Karyopharm Therapeutics Inc. (NASDAQ: KPTI) has announced that the FDA had granted its novel oral, Selective Inhibitor of Nuclear Exports (SINE) compound, eltanexor, an orphan drug designation for myelodysplastic syndromes (MDS) treatment. MDS is a collection of diseases associated with ineffective blood components production because of poor bone marrow function and has a risk of progressing to acute myeloid leukemia.
Karyopharm evaluating eltanexor as monotherapy in solid tumors
In an active open-label Phase 1/2 trial, Karyopharm is testing eltanexor as a monotherapy or with authorized and experimental treatments in patients with a variety of solid tumors and hematologic malignancies (KCP-8602-801; NCT02649790). Karyopharm previously announced encouraging results from an investigator-funded Phase 1 research testing eltanexor as a single agent in patients with a hypomethylating agent (HMA)-refractory MDS eltanexor showed a 53 percent overall response rate with 9.9 months median overall survival. This compares positively to previous HMA-refractory MDS patients’ survival rates of four to six months.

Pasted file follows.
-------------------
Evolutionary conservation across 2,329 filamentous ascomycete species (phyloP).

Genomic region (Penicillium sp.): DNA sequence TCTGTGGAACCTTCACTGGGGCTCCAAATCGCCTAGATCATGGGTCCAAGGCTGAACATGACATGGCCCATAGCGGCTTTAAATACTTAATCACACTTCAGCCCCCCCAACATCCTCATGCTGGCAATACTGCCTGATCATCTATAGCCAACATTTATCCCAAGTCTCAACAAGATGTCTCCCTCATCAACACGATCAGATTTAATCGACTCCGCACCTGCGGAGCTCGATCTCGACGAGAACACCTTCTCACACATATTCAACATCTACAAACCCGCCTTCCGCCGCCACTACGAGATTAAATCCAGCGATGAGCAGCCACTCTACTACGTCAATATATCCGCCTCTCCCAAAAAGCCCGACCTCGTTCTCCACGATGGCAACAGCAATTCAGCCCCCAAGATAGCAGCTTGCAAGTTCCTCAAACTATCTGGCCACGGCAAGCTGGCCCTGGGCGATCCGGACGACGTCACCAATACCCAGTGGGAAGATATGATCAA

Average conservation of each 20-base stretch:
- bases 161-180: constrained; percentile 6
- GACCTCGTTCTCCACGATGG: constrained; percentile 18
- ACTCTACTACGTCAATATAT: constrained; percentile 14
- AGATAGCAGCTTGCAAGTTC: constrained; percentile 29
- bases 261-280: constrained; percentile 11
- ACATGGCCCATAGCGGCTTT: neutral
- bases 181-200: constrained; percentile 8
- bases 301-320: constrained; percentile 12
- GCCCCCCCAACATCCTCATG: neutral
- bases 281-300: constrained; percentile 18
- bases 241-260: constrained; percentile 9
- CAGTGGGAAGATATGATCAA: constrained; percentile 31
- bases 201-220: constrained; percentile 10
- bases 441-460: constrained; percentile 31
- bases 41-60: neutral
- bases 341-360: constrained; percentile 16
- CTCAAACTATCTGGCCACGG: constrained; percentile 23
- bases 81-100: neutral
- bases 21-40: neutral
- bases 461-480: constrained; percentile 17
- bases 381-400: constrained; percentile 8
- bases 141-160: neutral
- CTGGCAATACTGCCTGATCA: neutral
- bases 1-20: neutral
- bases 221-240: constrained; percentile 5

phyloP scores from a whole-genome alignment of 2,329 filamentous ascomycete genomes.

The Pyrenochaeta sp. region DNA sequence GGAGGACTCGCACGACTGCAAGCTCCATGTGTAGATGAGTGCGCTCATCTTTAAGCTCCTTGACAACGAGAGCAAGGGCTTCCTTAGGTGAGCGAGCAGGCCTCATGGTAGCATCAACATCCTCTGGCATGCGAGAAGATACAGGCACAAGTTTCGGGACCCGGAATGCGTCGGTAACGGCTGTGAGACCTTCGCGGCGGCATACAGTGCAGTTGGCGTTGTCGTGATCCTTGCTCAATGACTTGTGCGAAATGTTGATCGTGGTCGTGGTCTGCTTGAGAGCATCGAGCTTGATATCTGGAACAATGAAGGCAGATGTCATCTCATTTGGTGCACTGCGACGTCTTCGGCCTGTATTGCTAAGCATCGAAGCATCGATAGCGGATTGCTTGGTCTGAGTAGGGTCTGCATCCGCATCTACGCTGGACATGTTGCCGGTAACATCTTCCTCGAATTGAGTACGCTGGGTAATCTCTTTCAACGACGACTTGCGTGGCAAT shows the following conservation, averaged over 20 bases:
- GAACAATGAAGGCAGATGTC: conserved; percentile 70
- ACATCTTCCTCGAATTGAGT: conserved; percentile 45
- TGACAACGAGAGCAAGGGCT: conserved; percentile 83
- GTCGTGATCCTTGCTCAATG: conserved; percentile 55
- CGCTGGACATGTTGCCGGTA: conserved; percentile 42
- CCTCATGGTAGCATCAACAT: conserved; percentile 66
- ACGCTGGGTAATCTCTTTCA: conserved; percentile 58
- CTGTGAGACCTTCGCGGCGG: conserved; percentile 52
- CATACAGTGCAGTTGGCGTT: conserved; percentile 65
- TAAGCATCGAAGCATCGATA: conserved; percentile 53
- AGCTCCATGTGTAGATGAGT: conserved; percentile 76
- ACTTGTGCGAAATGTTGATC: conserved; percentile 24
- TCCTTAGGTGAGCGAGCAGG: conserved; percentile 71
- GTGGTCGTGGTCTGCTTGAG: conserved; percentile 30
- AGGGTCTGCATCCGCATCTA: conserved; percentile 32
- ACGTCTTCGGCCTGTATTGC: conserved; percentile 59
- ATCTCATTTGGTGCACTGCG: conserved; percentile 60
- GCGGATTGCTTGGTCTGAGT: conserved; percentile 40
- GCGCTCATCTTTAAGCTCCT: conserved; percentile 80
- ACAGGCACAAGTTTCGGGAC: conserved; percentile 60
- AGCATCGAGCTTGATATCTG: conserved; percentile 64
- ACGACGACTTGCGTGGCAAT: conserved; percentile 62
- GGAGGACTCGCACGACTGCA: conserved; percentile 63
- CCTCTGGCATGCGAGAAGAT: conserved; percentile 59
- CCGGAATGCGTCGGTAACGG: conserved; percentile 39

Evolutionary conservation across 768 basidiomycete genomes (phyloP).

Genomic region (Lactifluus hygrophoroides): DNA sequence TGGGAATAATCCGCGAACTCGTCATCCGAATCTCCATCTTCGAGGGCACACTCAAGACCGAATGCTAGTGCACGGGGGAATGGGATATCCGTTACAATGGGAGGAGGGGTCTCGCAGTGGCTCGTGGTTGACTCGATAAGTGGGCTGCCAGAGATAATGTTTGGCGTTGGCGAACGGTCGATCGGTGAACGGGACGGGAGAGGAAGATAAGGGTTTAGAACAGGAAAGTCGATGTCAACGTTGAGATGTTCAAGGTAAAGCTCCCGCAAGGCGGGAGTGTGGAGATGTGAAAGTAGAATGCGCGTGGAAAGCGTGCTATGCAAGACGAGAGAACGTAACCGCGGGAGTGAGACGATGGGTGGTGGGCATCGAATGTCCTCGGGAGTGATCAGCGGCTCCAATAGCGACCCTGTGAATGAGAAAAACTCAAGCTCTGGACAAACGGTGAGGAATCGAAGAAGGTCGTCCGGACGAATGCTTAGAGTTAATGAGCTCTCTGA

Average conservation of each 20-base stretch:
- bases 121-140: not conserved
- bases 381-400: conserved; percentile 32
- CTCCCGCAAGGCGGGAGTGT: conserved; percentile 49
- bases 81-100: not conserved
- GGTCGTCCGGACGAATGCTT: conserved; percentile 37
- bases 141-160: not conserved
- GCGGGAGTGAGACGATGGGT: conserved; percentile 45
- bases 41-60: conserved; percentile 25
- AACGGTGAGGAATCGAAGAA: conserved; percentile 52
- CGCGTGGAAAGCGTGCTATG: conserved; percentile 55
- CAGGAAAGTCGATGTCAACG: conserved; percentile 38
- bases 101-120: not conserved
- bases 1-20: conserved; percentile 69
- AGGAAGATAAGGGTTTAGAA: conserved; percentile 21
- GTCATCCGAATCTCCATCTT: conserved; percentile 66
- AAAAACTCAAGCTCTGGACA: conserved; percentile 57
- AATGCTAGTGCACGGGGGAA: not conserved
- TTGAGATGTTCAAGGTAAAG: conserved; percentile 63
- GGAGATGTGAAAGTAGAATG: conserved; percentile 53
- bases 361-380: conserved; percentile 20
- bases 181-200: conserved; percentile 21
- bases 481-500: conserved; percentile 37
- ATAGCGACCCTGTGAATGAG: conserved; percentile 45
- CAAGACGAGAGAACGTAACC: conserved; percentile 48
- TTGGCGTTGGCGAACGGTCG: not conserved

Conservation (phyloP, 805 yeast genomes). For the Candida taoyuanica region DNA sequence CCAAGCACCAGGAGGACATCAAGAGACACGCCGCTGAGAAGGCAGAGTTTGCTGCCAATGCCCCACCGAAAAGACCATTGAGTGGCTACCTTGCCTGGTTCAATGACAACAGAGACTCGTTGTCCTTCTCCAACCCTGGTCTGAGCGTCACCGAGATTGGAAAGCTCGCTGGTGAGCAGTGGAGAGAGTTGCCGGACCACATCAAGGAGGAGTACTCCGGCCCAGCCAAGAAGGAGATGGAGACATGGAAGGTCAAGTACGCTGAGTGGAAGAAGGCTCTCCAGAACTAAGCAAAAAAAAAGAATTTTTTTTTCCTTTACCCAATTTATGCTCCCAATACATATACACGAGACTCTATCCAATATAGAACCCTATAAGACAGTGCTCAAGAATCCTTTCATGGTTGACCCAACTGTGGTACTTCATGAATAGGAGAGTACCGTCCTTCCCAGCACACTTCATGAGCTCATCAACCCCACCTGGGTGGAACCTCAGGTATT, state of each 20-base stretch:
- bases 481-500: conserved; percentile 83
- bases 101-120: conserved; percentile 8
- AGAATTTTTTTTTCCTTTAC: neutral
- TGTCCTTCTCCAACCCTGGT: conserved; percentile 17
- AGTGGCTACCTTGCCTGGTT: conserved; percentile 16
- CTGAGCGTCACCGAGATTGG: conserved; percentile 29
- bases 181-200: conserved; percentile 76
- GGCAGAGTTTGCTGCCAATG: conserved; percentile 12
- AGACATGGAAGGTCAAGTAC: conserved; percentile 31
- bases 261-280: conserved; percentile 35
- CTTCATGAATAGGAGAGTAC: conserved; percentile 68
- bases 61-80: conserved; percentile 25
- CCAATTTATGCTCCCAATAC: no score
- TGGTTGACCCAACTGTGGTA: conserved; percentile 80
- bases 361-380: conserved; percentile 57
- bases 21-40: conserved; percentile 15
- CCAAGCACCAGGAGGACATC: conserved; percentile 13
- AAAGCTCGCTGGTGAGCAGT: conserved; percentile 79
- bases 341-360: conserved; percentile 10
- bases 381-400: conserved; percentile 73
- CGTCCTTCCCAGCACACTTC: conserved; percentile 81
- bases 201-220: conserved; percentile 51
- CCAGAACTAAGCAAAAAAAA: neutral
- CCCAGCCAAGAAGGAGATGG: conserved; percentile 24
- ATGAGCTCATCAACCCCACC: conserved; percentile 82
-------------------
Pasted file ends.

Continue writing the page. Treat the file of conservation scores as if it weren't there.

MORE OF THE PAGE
CEO of Karyopharm Richard Paulson stated, “We are pleased to receive the FDA’s orphan drug designation for eltanexor in MDS and believe it reinforces eltanexor’s potential to improve clinical outcomes for patients with HMA-refractory MDS. We are focused on advancing our ongoing clinical trials and remain steadfast in our commitment to bringing this new treatment option to patients and their families.”
US diagnoses 15,000 people with high-risk MDS yearly
Around 15,000 persons in the United States are identified with intermediate-to-high risk MDS each year. HMAs are the existing standard of therapy for recently diagnosed, high-risk MDS patients. Interestingly, only 40-60% of the patients, on the other hand, respond, and these responses often last less than 2 years. HMA-refractory illness has a poor outcome, with a median overall survival of 4 to 6 months. For HMA-refractory MDS, there are presently no authorized treatments.
Orphan drug designation is given to promote the development of drugs targeting conditions with less than 200,000 US patients. The designation qualifies the company for some incentives applying across all phases of development, including a possible 7-years market exclusivity after marketing approval.